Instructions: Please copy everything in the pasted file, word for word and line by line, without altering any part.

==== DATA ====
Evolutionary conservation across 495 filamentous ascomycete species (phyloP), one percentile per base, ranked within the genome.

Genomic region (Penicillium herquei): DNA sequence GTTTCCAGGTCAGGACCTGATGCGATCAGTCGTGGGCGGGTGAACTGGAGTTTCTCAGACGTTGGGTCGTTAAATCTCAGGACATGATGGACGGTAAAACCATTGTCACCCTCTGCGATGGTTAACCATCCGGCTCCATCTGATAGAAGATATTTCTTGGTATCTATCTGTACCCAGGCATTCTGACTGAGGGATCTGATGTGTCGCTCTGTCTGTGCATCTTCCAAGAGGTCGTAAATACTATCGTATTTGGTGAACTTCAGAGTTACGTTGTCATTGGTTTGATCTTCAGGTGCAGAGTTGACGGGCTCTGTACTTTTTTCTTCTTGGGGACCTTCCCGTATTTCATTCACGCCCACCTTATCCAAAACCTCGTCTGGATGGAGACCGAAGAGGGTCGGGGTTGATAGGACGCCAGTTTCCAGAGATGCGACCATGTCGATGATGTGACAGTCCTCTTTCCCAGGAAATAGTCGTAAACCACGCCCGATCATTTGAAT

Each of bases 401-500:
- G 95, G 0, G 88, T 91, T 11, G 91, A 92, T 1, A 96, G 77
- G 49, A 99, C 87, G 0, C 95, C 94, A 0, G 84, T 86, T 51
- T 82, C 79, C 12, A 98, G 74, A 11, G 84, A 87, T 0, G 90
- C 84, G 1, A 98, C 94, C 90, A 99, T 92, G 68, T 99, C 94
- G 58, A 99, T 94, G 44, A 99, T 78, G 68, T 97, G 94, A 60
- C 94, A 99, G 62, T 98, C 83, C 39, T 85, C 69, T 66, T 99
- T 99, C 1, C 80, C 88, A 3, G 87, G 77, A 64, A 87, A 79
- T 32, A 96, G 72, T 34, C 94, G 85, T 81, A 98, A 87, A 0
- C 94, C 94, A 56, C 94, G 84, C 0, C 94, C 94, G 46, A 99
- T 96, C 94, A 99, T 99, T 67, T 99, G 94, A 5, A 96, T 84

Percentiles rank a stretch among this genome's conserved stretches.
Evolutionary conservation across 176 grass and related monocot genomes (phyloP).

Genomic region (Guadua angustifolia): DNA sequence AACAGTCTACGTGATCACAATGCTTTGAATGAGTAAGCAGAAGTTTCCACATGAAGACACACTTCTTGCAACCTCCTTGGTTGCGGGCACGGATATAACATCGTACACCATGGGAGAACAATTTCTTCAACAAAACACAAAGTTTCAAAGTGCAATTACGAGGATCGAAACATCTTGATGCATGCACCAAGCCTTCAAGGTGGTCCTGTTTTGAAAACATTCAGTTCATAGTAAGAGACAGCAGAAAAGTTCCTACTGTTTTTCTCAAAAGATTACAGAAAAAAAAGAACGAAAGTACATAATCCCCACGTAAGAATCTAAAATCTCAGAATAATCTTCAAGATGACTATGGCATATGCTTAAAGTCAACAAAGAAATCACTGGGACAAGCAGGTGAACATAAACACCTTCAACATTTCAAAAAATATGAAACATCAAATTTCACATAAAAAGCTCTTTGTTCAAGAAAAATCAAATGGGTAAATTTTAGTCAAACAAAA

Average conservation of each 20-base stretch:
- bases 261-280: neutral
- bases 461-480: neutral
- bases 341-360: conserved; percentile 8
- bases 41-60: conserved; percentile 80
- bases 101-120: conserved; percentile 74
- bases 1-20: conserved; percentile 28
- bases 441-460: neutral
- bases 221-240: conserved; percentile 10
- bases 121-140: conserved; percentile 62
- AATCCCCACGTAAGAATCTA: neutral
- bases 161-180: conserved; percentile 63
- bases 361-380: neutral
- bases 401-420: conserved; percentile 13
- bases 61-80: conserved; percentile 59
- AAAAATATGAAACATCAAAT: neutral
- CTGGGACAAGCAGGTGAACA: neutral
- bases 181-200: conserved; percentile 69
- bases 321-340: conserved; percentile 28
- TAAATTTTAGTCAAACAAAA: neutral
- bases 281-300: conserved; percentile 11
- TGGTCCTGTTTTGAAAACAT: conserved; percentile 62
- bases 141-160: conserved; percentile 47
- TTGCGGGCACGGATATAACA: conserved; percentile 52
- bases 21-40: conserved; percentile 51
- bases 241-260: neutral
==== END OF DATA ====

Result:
Evolutionary conservation across 495 filamentous ascomycete species (phyloP), one percentile per base, ranked within the genome.

Genomic region (Penicillium herquei): DNA sequence GTTTCCAGGTCAGGACCTGATGCGATCAGTCGTGGGCGGGTGAACTGGAGTTTCTCAGACGTTGGGTCGTTAAATCTCAGGACATGATGGACGGTAAAACCATTGTCACCCTCTGCGATGGTTAACCATCCGGCTCCATCTGATAGAAGATATTTCTTGGTATCTATCTGTACCCAGGCATTCTGACTGAGGGATCTGATGTGTCGCTCTGTCTGTGCATCTTCCAAGAGGTCGTAAATACTATCGTATTTGGTGAACTTCAGAGTTACGTTGTCATTGGTTTGATCTTCAGGTGCAGAGTTGACGGGCTCTGTACTTTTTTCTTCTTGGGGACCTTCCCGTATTTCATTCACGCCCACCTTATCCAAAACCTCGTCTGGATGGAGACCGAAGAGGGTCGGGGTTGATAGGACGCCAGTTTCCAGAGATGCGACCATGTCGATGATGTGACAGTCCTCTTTCCCAGGAAATAGTCGTAAACCACGCCCGATCATTTGAAT

Each of bases 401-500:
- G 95, G 0, G 88, T 91, T 11, G 91, A 92, T 1, A 96, G 77
- G 49, A 99, C 87, G 0, C 95, C 94, A 0, G 84, T 86, T 51
- T 82, C 79, C 12, A 98, G 74, A 11, G 84, A 87, T 0, G 90
- C 84, G 1, A 98, C 94, C 90, A 99, T 92, G 68, T 99, C 94
- G 58, A 99, T 94, G 44, A 99, T 78, G 68, T 97, G 94, A 60
- C 94, A 99, G 62, T 98, C 83, C 39, T 85, C 69, T 66, T 99
- T 99, C 1, C 80, C 88, A 3, G 87, G 77, A 64, A 87, A 79
- T 32, A 96, G 72, T 34, C 94, G 85, T 81, A 98, A 87, A 0
- C 94, C 94, A 56, C 94, G 84, C 0, C 94, C 94, G 46, A 99
- T 96, C 94, A 99, T 99, T 67, T 99, G 94, A 5, A 96, T 84

Percentiles rank a stretch among this genome's conserved stretches.
Evolutionary conservation across 176 grass and related monocot genomes (phyloP).

Genomic region (Guadua angustifolia): DNA sequence AACAGTCTACGTGATCACAATGCTTTGAATGAGTAAGCAGAAGTTTCCACATGAAGACACACTTCTTGCAACCTCCTTGGTTGCGGGCACGGATATAACATCGTACACCATGGGAGAACAATTTCTTCAACAAAACACAAAGTTTCAAAGTGCAATTACGAGGATCGAAACATCTTGATGCATGCACCAAGCCTTCAAGGTGGTCCTGTTTTGAAAACATTCAGTTCATAGTAAGAGACAGCAGAAAAGTTCCTACTGTTTTTCTCAAAAGATTACAGAAAAAAAAGAACGAAAGTACATAATCCCCACGTAAGAATCTAAAATCTCAGAATAATCTTCAAGATGACTATGGCATATGCTTAAAGTCAACAAAGAAATCACTGGGACAAGCAGGTGAACATAAACACCTTCAACATTTCAAAAAATATGAAACATCAAATTTCACATAAAAAGCTCTTTGTTCAAGAAAAATCAAATGGGTAAATTTTAGTCAAACAAAA

Average conservation of each 20-base stretch:
- bases 261-280: neutral
- bases 461-480: neutral
- bases 341-360: conserved; percentile 8
- bases 41-60: conserved; percentile 80
- bases 101-120: conserved; percentile 74
- bases 1-20: conserved; percentile 28
- bases 441-460: neutral
- bases 221-240: conserved; percentile 10
- bases 121-140: conserved; percentile 62
- AATCCCCACGTAAGAATCTA: neutral
- bases 161-180: conserved; percentile 63
- bases 361-380: neutral
- bases 401-420: conserved; percentile 13
- bases 61-80: conserved; percentile 59
- AAAAATATGAAACATCAAAT: neutral
- CTGGGACAAGCAGGTGAACA: neutral
- bases 181-200: conserved; percentile 69
- bases 321-340: conserved; percentile 28
- TAAATTTTAGTCAAACAAAA: neutral
- bases 281-300: conserved; percentile 11
- TGGTCCTGTTTTGAAAACAT: conserved; percentile 62
- bases 141-160: conserved; percentile 47
- TTGCGGGCACGGATATAACA: conserved; percentile 52
- bases 21-40: conserved; percentile 51
- bases 241-260: neutral